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was the best thing he had ever done. he also said mugabe will still play an active role. i don't know how you do it in the rest of the world but in the african world, senior citizens are there for advice. but will people go to him for advice, for example, the new president? the new president said, he is my mentor, he is my father, my leader. when he is my father, my leader, my mentor, as he said, i don't think so. you played a key role as the main mediator to persuade robert mugabe to stand down; what was the deal which did persuade him to go, what was he given, what has he been offered? we did not offer him anything. you are asking a direct question for him to resign, he was not offered anything, he resigned for the good of zimbabwe. there are reports that he has been offered millions of dollars, that he will have immunity
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from prosecution, that all his businesses will be left untouched. is that correct? what i have read in the newspapers about immunity... that he will be looked after, like any other head of state. that is what i have read in the newspapers. how confident are you that the new president will pursue a democratic path rather than reverting to a more autocratic presidency, like that of robert mugabe? he has said so. that he will be a democrat? yes. and you believe him? well, i do, after 50 years of active life as a soldier and as a politician, he knows what it means, he knows that democracy is crucial. at the moment, this remains a honeymoon period for zimbabwe, people here determined to believe real change has come, but that has yet to be proven. stay with us on bbc world news,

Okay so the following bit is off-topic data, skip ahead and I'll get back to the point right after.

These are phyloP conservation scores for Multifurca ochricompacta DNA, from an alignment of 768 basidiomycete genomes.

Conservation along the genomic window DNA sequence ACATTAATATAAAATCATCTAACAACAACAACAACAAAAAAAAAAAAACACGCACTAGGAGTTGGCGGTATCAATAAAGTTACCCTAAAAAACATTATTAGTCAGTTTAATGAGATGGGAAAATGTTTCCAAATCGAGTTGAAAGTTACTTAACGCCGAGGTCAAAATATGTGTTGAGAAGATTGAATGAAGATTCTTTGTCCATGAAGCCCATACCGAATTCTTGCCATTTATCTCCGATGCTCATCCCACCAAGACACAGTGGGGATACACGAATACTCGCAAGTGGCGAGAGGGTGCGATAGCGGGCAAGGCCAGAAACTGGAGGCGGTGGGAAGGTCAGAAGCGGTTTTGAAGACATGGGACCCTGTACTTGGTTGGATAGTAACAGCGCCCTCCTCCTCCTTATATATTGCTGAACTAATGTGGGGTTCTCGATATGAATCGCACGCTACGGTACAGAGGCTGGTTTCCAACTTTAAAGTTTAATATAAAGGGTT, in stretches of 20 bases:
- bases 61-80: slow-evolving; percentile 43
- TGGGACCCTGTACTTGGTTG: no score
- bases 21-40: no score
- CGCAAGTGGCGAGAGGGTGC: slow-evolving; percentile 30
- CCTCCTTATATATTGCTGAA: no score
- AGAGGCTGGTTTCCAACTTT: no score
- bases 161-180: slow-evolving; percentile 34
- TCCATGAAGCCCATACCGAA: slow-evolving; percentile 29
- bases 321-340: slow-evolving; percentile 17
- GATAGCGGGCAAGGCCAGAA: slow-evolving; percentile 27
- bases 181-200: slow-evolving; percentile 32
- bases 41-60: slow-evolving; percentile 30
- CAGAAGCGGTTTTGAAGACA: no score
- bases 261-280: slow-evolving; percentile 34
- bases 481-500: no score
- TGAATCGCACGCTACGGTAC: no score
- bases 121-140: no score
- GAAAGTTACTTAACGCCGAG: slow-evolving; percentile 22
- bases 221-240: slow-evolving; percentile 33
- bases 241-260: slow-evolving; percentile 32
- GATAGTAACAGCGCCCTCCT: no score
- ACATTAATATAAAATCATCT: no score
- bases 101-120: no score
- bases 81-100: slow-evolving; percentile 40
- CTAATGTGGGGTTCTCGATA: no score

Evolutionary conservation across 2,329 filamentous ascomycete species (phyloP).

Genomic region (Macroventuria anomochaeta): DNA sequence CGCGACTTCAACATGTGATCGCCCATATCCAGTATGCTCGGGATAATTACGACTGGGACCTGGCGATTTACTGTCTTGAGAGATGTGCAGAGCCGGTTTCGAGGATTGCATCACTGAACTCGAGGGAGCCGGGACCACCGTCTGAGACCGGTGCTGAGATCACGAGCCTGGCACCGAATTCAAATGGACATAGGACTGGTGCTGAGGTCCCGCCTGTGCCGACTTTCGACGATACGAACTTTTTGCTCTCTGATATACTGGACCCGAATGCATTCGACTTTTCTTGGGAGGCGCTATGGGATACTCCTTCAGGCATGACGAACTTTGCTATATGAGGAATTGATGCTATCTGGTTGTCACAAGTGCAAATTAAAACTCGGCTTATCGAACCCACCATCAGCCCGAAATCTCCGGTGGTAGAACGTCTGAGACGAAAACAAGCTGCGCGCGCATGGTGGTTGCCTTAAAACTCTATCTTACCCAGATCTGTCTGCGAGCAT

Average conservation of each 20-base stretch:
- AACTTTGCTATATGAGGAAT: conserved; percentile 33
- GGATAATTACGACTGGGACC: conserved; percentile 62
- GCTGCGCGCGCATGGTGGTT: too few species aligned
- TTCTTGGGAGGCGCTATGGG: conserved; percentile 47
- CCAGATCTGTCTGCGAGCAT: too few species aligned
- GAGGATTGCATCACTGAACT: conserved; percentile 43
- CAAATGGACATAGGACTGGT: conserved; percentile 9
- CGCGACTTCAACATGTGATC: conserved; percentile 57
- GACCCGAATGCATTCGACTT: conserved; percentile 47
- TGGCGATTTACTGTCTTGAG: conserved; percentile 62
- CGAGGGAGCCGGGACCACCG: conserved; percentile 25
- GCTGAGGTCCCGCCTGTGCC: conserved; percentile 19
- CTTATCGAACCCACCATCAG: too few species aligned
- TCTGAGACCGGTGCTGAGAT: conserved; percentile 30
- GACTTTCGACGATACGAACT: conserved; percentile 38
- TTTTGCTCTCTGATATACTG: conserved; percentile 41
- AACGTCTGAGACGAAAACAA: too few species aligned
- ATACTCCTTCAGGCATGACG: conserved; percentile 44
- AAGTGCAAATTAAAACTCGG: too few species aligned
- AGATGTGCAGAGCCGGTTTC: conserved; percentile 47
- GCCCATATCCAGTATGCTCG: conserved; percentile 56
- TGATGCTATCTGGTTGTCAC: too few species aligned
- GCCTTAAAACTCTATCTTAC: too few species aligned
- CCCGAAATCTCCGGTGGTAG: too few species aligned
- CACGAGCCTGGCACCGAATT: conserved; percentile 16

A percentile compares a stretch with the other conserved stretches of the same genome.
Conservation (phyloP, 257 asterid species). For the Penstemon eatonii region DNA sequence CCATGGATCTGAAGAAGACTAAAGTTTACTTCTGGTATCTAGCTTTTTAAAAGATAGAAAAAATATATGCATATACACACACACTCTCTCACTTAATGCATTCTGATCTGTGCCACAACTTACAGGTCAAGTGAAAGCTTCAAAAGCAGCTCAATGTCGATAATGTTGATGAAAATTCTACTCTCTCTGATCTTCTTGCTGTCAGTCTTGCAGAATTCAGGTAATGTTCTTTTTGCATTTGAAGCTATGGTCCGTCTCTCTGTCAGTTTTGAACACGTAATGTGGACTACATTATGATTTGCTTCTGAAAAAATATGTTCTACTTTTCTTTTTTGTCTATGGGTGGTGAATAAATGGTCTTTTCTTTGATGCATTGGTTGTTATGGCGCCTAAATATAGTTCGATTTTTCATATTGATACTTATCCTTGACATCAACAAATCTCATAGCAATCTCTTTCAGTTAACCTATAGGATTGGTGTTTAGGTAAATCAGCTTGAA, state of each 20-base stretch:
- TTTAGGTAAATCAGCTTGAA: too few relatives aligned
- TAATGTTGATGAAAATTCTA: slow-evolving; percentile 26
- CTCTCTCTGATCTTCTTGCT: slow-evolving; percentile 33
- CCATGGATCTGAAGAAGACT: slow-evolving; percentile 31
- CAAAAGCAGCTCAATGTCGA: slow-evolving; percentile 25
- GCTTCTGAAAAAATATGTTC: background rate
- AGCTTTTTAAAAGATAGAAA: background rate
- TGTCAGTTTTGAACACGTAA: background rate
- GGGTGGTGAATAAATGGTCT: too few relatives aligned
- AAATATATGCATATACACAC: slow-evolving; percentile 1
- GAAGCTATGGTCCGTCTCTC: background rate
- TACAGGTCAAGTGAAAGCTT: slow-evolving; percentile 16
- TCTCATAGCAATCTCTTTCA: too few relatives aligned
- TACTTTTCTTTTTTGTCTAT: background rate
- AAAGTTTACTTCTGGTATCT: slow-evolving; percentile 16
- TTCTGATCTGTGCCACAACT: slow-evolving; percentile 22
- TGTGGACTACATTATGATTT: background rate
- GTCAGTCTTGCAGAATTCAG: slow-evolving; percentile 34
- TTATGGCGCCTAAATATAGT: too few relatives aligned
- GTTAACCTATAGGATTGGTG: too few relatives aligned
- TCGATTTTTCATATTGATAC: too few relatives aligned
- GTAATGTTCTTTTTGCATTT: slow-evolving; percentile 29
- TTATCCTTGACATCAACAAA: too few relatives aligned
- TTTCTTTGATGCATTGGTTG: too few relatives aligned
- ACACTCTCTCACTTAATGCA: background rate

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still to come: cracking down on the illegal use of drones, police in the uk could be given new powers following concerns over safety headlines: the first aid shipment in weeks arrives at yemen's rebel held port after the saudi led coalition eases its blockade. thousands are evacuated from around bali's mount agung which has been spewing out ash and steam for the second time in a week. ireland's european union commissioner, phil hogan, has said his country will "play tough to the end" over its threat to stop brexit talks progressing. the eu says more clarity is needed on the future border between the irish republic and northern ireland, which is part of the uk. the government in the south doesn't want to see a new physical border with the north. 0ur political correspondent chris mason explains.